Effect of relationship status on perceptions of physical attractiveness for alternative partners

WCU Author/Contributor (non-WCU co-authors, if there are any, appear on document)
Whitney Elyse Petit (Creator)
Western Carolina University (WCU )
Web Site: http://library.wcu.edu/
Thomas Ford

Abstract: Previous research has found that as people become increasingly involved with their partners, they evaluate alternatives more negatively. The present research tested two competing hypotheses that address the origin of this mechanism: (a) the motivational hypothesis suggests that devaluing alternatives is an effortful process where attractiveness is suppressed, and (b) the perceptual hypothesis suggests that devaluation is an automatic process where those in relationships simply find alternatives less attractive (e.g., Rusbult & Johnson, 1989; Simpson, Lerma, & Gangestad, 1990). This study provided the first direct test of the competing hypotheses by comparing pupil dilation, an involuntary measure of attractiveness, to self-reported attractiveness ratings. People exhibited the same pupil dilation regardless of relationship status; however, coupled participants rated alternative partners as significantly less attractive compared to non-coupled participants. Taken together, these results support the motivational hypothesis in that coupled people actively suppress or recalibrate their initial automatic perceptions of attractiveness to an alternative partner as part of a relationship preservation mechanism.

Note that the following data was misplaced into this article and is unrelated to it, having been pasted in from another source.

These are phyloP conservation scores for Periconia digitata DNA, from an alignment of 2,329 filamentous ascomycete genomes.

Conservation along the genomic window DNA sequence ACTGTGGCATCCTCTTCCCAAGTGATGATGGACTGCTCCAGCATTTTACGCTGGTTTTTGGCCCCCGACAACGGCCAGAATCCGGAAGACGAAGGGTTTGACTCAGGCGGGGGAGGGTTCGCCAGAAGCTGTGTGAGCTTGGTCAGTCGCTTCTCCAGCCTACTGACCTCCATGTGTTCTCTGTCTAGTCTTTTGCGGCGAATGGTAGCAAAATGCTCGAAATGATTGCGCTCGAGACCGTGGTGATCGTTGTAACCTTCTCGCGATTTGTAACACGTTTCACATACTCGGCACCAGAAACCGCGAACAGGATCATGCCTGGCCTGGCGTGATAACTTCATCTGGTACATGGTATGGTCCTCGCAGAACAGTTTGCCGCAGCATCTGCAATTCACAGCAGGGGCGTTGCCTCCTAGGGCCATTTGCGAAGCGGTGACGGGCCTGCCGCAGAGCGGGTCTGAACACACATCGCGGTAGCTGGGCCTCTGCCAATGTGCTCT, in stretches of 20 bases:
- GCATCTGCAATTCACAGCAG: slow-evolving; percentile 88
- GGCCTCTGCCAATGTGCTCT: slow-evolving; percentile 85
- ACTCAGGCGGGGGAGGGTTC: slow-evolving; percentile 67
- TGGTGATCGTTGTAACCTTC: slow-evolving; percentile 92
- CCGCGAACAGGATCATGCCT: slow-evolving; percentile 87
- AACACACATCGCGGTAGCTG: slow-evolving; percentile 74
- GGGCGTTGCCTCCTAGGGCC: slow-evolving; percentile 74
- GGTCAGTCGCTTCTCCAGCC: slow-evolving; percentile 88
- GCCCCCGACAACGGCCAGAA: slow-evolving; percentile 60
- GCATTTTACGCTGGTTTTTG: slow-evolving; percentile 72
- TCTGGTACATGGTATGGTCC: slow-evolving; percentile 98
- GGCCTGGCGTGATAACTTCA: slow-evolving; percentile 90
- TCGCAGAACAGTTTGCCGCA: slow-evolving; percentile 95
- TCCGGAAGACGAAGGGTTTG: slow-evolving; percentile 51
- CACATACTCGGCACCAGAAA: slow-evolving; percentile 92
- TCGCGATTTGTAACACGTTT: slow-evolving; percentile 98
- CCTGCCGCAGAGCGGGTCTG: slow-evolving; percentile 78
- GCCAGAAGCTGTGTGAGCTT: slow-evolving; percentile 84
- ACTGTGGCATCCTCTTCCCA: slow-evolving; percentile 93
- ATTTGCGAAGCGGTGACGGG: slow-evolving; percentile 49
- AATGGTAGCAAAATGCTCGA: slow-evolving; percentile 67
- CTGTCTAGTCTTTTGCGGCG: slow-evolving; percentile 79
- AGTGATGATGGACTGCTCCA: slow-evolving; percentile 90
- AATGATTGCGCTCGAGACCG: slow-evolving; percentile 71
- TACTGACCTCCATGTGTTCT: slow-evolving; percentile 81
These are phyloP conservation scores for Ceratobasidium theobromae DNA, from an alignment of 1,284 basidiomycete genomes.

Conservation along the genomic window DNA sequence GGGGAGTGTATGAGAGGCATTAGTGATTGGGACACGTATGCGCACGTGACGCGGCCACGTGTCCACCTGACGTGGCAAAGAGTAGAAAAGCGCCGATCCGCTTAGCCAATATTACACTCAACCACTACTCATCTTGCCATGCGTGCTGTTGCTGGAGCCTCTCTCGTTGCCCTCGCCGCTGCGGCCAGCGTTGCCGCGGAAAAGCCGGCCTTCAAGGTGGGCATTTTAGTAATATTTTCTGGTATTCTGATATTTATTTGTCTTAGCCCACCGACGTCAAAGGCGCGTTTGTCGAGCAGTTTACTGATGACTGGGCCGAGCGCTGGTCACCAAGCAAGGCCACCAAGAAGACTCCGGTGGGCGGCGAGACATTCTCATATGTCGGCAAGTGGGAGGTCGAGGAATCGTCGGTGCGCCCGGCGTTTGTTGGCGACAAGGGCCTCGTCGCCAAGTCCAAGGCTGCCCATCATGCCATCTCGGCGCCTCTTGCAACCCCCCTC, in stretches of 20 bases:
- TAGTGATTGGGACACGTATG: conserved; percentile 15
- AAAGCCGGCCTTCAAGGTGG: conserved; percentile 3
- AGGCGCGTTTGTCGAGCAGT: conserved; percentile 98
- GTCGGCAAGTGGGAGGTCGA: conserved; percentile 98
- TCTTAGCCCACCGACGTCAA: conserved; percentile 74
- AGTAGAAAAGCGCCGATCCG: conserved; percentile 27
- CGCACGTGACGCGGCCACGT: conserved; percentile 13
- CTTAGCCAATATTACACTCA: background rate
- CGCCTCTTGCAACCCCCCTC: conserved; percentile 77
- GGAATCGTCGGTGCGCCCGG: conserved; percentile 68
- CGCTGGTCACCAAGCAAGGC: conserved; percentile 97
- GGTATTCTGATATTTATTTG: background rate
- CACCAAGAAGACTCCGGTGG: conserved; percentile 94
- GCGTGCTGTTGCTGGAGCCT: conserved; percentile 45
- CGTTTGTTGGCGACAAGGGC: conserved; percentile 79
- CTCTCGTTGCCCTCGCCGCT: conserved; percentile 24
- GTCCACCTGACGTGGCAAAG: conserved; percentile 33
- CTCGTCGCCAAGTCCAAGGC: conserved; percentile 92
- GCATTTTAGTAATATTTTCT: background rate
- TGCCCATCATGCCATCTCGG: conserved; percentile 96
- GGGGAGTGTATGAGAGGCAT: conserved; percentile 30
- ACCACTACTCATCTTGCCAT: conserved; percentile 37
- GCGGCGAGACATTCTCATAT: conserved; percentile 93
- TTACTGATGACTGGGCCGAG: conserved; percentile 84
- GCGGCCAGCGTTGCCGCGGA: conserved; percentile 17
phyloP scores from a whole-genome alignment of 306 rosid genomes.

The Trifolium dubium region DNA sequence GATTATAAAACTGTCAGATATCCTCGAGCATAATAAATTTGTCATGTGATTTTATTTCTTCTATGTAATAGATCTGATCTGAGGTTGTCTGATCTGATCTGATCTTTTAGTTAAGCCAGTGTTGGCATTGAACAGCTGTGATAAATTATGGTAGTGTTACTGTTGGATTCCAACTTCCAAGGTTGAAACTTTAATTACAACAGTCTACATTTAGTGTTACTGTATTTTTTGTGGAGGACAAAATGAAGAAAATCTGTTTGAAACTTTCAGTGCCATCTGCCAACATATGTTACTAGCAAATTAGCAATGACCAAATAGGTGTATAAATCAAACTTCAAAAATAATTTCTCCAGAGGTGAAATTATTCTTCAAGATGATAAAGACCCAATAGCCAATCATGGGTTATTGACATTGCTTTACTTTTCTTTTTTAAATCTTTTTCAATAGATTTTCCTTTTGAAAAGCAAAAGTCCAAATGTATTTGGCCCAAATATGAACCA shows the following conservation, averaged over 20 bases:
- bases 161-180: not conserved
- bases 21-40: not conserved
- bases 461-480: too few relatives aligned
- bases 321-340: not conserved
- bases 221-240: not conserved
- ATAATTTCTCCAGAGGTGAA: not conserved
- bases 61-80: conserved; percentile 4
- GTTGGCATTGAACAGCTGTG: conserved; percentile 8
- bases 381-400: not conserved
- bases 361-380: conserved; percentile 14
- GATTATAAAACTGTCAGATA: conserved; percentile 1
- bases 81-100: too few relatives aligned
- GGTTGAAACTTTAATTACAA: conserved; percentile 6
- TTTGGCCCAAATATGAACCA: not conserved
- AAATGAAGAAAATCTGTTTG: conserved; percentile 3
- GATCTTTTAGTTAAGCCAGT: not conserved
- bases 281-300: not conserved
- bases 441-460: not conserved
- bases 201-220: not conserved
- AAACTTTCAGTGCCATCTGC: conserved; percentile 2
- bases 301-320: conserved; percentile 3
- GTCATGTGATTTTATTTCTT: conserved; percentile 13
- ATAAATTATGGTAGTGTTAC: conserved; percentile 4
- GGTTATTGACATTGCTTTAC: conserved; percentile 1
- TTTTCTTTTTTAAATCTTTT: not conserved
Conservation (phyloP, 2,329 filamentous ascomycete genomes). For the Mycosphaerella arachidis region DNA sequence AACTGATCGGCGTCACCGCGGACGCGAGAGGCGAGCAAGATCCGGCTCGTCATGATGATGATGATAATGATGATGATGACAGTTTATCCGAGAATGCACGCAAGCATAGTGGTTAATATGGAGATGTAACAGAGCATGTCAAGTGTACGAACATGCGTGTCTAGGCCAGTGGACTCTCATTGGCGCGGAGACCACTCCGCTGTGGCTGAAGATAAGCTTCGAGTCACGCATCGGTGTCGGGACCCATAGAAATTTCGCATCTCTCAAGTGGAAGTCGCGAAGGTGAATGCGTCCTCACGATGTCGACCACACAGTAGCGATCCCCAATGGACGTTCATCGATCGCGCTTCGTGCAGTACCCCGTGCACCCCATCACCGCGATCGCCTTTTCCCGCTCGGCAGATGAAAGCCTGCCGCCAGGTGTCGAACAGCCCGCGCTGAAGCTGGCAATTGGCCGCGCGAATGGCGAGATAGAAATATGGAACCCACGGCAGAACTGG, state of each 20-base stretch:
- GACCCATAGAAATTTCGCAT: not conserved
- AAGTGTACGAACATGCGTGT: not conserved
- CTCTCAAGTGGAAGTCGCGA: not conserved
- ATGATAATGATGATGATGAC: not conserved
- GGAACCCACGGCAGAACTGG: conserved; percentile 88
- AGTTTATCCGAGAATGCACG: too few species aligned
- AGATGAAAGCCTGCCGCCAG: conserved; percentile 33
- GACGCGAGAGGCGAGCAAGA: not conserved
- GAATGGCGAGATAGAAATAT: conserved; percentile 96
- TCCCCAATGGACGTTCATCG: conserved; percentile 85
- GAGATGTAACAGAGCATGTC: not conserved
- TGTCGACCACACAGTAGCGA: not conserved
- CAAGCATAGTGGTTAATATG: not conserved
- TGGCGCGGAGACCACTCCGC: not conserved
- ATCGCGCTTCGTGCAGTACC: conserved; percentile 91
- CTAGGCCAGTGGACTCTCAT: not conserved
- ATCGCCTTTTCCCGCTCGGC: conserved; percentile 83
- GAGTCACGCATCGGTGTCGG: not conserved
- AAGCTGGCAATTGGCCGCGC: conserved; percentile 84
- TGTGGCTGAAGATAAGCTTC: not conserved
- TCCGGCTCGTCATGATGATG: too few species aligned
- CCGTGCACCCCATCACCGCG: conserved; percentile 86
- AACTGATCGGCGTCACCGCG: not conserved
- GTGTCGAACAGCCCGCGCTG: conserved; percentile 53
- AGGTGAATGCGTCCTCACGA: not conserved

Additional Information

Language: English
Date: 2014
Alternative partners, Attractiveness, Motivation, Perceptual, Relationship status
Sexual attraction -- Psychological aspects
Monogamous relationships -- Psychological aspects

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